Controlled induction of spherical aberration with custom soft contact lenses


Dr Katrina E Parker
Visual Optics Institute
College of Optometry
University of Houston
505 J Davis Armistead Bldg
Houston TX 77204–2020


Background:  This study investigated the non-invasive induction of spherical aberration (SA) levels consistent with complication-free wavefront-guided (WFG) refractive surgery using custom WFG soft contact lenses and quantified the resulting impact on visual performance.

Methods:  Twelve healthy individuals of typical military age (mean of 26.08 ± 1.92 years) meeting the inclusion criteria of emmetropia (less than ± 0.50 DS and less than ± 0.50 DC) as measured by subjective refraction served as subjects. Five plano lenses were manufactured to induce a range of SA typical of those encountered after refractive surgery. The measured SA values over a 6 mm artificial pupil in these five lenses were -0.224 µm, 0.074 µm, 0.214 µm, 0.495 µm and 0.621 µm. For each subject, the level of total ocular aberrations through 10 Zernike radial orders over a 6 mm pupil was measured with a custom Shack-Hartmann wavefront sensor, while wearing each lens. Visual performance was evaluated using high contrast visual acuity (HCVA) measured through a 6 mm artificial pupil.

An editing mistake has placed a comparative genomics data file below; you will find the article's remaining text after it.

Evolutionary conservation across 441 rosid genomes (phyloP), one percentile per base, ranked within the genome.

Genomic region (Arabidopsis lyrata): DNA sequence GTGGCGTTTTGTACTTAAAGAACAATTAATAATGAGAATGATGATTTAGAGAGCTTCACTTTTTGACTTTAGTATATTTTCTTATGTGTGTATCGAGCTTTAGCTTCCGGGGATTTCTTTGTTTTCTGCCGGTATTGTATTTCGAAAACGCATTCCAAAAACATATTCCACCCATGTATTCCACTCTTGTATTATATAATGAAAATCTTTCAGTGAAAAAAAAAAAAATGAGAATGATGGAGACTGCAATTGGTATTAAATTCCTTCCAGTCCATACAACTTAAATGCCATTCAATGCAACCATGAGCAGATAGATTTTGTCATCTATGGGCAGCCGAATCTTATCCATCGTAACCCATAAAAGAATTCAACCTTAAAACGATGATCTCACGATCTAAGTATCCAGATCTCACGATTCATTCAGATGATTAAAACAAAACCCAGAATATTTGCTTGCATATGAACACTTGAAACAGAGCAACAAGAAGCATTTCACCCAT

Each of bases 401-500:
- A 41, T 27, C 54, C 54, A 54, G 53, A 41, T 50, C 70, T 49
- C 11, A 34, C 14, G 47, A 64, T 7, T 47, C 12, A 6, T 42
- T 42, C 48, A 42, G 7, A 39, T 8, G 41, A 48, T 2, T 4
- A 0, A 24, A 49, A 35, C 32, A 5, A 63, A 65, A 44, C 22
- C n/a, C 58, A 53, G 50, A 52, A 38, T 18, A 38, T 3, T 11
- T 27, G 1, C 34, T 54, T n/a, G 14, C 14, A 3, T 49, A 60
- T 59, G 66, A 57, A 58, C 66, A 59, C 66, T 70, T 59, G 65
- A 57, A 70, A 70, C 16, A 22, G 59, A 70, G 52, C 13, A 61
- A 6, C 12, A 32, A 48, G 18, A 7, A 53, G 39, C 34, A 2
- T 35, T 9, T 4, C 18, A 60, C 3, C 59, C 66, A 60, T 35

Results:  Custom WFG soft contact lenses can be manufactured to include the range of SA that occurs with complication-free refractive surgery (-0.20 µm to +0.60 µm) and produces a change in SA within a similar range when worn on the eye. High contrast visual performance with these lenses varied, depending on the amount of SA in each lens. Visual performance worsened with greater amounts of positive or negative SA and a quadratic fit to the data peaked at +0.209 µm.

Conclusions:  Defined levels of SA can be manufactured and induced (non-invasively) with WFG soft contact lenses and their effect on logMAR high contrast visual performance can be measured. Results show that subjects' best logMAR HCVA occurs with the presence of positive residual SA. When designing the actual test lens, the targeted change in aberrations for each subject will likely be better achieved by first measuring the aberrations of a template lens on the eye and then compensating for unique subject dependent eye-lens interactions.